As yesterday was Armistice Day, and tomorrow is Remembrance Sunday, today’s Rainbow Snippet comes from To Love a Traitor, my historical romance set in 1920, with characters still very much affected by the Great War:
“George?” Matthew’s voice was hoarse. “George, what are you doing here?”
“I heard you cry out. I think you had a nightmare.”
“God, George… I was back there in the dugout, when that wretched shell landed and it collapsed… Oh Lord—you don’t want to hear about this. I’m sorry, George. Just being a bit of an idiot. Sorry to have woken you.”
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Wounds of the heart take the longest to heal.
When solicitor’s clerk George Johnson moves into a rented London room in the winter of 1920, it’s with a secret goal: to find out if his fellow lodger, Matthew Connaught, is the wartime traitor who cost George’s adored older brother his life.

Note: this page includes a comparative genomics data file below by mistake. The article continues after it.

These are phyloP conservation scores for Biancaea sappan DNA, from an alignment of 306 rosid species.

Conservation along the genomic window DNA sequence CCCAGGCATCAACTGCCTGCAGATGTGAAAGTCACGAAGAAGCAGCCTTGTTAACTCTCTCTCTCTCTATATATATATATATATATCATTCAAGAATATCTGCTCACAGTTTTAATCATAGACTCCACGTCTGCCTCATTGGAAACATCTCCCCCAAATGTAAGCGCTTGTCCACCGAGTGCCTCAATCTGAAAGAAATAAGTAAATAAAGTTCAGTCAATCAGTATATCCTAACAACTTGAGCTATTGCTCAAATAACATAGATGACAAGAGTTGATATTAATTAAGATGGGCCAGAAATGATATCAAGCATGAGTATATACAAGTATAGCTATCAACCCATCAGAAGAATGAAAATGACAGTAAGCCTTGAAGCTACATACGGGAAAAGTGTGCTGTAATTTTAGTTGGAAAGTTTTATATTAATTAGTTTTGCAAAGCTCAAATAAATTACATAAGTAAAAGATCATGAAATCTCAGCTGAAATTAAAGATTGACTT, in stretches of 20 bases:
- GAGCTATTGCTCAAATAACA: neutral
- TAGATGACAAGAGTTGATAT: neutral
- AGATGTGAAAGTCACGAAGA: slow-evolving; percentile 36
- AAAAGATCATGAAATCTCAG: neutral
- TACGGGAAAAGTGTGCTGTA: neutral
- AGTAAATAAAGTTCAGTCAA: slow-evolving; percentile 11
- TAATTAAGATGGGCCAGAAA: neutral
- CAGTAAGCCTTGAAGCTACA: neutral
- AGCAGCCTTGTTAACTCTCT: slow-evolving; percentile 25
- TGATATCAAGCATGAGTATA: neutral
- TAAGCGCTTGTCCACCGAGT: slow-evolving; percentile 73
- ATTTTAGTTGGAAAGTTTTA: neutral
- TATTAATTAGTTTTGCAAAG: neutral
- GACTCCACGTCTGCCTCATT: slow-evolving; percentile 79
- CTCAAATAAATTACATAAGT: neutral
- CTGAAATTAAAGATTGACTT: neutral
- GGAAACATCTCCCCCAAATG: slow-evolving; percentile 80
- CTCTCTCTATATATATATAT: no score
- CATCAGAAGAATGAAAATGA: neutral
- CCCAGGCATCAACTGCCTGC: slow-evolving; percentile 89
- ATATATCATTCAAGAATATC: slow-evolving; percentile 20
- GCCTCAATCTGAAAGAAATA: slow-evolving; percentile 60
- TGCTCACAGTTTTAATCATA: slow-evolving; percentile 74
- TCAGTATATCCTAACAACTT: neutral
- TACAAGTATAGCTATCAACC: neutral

Yet as he gets to know Matthew—an irrepressibly cheerful ad man whose missing arm hasn’t dimmed his smile—George begins to lose sight of his mission.
As Matthew’s advances become ever harder to resist, George tries to convince himself his brother’s death was just the luck of the draw, and to forget he’s hiding a secret of his own. His true identity—and an act of conscience that shamed his family.
But as their mutual attraction grows, so does George’s desperation to know the truth about what happened that day in Ypres. If only to prove Matthew innocent—even if it means losing the man he’s come to love.
Warning: Contains larks in the snow, stiff upper lips, shadows of the Great War, and one man working undercover while another tries to lure him under the covers.
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